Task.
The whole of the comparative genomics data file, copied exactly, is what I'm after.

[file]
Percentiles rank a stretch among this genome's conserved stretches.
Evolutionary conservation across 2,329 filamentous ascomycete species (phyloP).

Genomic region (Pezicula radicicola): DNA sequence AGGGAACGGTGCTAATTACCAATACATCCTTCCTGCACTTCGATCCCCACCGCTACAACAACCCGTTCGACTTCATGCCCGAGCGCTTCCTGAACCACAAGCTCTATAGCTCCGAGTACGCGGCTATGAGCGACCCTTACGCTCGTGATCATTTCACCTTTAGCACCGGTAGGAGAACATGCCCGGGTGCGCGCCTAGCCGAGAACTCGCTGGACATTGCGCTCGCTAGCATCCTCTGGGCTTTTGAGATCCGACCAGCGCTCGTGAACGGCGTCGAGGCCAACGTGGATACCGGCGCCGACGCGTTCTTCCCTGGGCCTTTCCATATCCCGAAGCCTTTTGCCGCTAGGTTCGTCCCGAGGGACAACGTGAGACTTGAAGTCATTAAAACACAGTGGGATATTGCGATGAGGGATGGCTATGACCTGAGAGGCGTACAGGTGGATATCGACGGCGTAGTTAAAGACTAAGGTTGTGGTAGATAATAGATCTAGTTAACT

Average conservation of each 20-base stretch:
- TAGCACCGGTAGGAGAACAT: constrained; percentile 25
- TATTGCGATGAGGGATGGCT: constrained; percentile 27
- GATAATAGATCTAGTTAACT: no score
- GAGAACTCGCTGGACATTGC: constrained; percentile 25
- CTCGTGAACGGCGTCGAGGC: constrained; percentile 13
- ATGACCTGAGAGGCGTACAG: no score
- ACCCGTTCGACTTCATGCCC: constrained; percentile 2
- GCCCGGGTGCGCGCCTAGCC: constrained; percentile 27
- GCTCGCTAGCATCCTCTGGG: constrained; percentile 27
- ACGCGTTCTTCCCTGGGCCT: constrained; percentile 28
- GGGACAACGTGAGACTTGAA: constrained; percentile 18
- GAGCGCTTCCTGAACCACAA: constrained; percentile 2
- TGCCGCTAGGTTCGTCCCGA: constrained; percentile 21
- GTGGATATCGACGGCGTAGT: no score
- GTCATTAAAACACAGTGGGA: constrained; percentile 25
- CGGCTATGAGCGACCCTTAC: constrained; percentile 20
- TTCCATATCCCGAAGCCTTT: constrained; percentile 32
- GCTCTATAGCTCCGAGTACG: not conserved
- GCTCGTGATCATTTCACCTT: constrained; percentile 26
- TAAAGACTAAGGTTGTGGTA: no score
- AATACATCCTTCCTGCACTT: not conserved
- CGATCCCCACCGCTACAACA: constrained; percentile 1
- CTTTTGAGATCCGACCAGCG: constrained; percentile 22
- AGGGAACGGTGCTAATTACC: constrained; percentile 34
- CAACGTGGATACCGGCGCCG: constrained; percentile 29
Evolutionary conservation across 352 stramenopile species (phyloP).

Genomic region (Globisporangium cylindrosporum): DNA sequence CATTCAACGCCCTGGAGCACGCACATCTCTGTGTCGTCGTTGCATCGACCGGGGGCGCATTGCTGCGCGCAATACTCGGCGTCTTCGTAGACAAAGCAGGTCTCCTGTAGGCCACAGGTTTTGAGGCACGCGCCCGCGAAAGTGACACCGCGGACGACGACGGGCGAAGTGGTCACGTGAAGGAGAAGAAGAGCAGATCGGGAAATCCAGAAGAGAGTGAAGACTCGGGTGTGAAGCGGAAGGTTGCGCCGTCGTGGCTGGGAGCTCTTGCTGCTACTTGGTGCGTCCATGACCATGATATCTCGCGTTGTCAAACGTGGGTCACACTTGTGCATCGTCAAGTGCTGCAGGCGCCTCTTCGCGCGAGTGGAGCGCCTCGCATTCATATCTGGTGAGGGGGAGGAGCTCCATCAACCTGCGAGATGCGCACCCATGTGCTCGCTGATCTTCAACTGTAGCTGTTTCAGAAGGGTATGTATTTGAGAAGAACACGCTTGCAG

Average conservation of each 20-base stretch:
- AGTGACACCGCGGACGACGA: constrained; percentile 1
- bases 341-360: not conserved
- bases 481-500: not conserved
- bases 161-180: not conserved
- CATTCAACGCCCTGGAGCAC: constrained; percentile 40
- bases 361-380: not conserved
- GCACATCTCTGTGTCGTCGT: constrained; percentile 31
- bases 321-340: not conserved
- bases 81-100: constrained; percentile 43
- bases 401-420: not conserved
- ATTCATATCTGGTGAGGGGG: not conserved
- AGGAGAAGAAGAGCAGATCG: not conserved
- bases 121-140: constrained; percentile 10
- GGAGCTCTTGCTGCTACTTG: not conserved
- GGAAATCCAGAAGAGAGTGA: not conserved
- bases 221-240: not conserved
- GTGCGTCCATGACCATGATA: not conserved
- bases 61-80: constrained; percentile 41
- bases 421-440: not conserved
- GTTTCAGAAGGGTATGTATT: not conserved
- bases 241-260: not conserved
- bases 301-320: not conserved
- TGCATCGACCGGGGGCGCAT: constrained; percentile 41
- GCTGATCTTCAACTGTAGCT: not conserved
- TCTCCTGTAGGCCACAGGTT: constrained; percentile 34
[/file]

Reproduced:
Percentiles rank a stretch among this genome's conserved stretches.
Evolutionary conservation across 2,329 filamentous ascomycete species (phyloP).

Genomic region (Pezicula radicicola): DNA sequence AGGGAACGGTGCTAATTACCAATACATCCTTCCTGCACTTCGATCCCCACCGCTACAACAACCCGTTCGACTTCATGCCCGAGCGCTTCCTGAACCACAAGCTCTATAGCTCCGAGTACGCGGCTATGAGCGACCCTTACGCTCGTGATCATTTCACCTTTAGCACCGGTAGGAGAACATGCCCGGGTGCGCGCCTAGCCGAGAACTCGCTGGACATTGCGCTCGCTAGCATCCTCTGGGCTTTTGAGATCCGACCAGCGCTCGTGAACGGCGTCGAGGCCAACGTGGATACCGGCGCCGACGCGTTCTTCCCTGGGCCTTTCCATATCCCGAAGCCTTTTGCCGCTAGGTTCGTCCCGAGGGACAACGTGAGACTTGAAGTCATTAAAACACAGTGGGATATTGCGATGAGGGATGGCTATGACCTGAGAGGCGTACAGGTGGATATCGACGGCGTAGTTAAAGACTAAGGTTGTGGTAGATAATAGATCTAGTTAACT

Average conservation of each 20-base stretch:
- TAGCACCGGTAGGAGAACAT: constrained; percentile 25
- TATTGCGATGAGGGATGGCT: constrained; percentile 27
- GATAATAGATCTAGTTAACT: no score
- GAGAACTCGCTGGACATTGC: constrained; percentile 25
- CTCGTGAACGGCGTCGAGGC: constrained; percentile 13
- ATGACCTGAGAGGCGTACAG: no score
- ACCCGTTCGACTTCATGCCC: constrained; percentile 2
- GCCCGGGTGCGCGCCTAGCC: constrained; percentile 27
- GCTCGCTAGCATCCTCTGGG: constrained; percentile 27
- ACGCGTTCTTCCCTGGGCCT: constrained; percentile 28
- GGGACAACGTGAGACTTGAA: constrained; percentile 18
- GAGCGCTTCCTGAACCACAA: constrained; percentile 2
- TGCCGCTAGGTTCGTCCCGA: constrained; percentile 21
- GTGGATATCGACGGCGTAGT: no score
- GTCATTAAAACACAGTGGGA: constrained; percentile 25
- CGGCTATGAGCGACCCTTAC: constrained; percentile 20
- TTCCATATCCCGAAGCCTTT: constrained; percentile 32
- GCTCTATAGCTCCGAGTACG: not conserved
- GCTCGTGATCATTTCACCTT: constrained; percentile 26
- TAAAGACTAAGGTTGTGGTA: no score
- AATACATCCTTCCTGCACTT: not conserved
- CGATCCCCACCGCTACAACA: constrained; percentile 1
- CTTTTGAGATCCGACCAGCG: constrained; percentile 22
- AGGGAACGGTGCTAATTACC: constrained; percentile 34
- CAACGTGGATACCGGCGCCG: constrained; percentile 29
Evolutionary conservation across 352 stramenopile species (phyloP).

Genomic region (Globisporangium cylindrosporum): DNA sequence CATTCAACGCCCTGGAGCACGCACATCTCTGTGTCGTCGTTGCATCGACCGGGGGCGCATTGCTGCGCGCAATACTCGGCGTCTTCGTAGACAAAGCAGGTCTCCTGTAGGCCACAGGTTTTGAGGCACGCGCCCGCGAAAGTGACACCGCGGACGACGACGGGCGAAGTGGTCACGTGAAGGAGAAGAAGAGCAGATCGGGAAATCCAGAAGAGAGTGAAGACTCGGGTGTGAAGCGGAAGGTTGCGCCGTCGTGGCTGGGAGCTCTTGCTGCTACTTGGTGCGTCCATGACCATGATATCTCGCGTTGTCAAACGTGGGTCACACTTGTGCATCGTCAAGTGCTGCAGGCGCCTCTTCGCGCGAGTGGAGCGCCTCGCATTCATATCTGGTGAGGGGGAGGAGCTCCATCAACCTGCGAGATGCGCACCCATGTGCTCGCTGATCTTCAACTGTAGCTGTTTCAGAAGGGTATGTATTTGAGAAGAACACGCTTGCAG

Average conservation of each 20-base stretch:
- AGTGACACCGCGGACGACGA: constrained; percentile 1
- bases 341-360: not conserved
- bases 481-500: not conserved
- bases 161-180: not conserved
- CATTCAACGCCCTGGAGCAC: constrained; percentile 40
- bases 361-380: not conserved
- GCACATCTCTGTGTCGTCGT: constrained; percentile 31
- bases 321-340: not conserved
- bases 81-100: constrained; percentile 43
- bases 401-420: not conserved
- ATTCATATCTGGTGAGGGGG: not conserved
- AGGAGAAGAAGAGCAGATCG: not conserved
- bases 121-140: constrained; percentile 10
- GGAGCTCTTGCTGCTACTTG: not conserved
- GGAAATCCAGAAGAGAGTGA: not conserved
- bases 221-240: not conserved
- GTGCGTCCATGACCATGATA: not conserved
- bases 61-80: constrained; percentile 41
- bases 421-440: not conserved
- GTTTCAGAAGGGTATGTATT: not conserved
- bases 241-260: not conserved
- bases 301-320: not conserved
- TGCATCGACCGGGGGCGCAT: constrained; percentile 41
- GCTGATCTTCAACTGTAGCT: not conserved
- TCTCCTGTAGGCCACAGGTT: constrained; percentile 34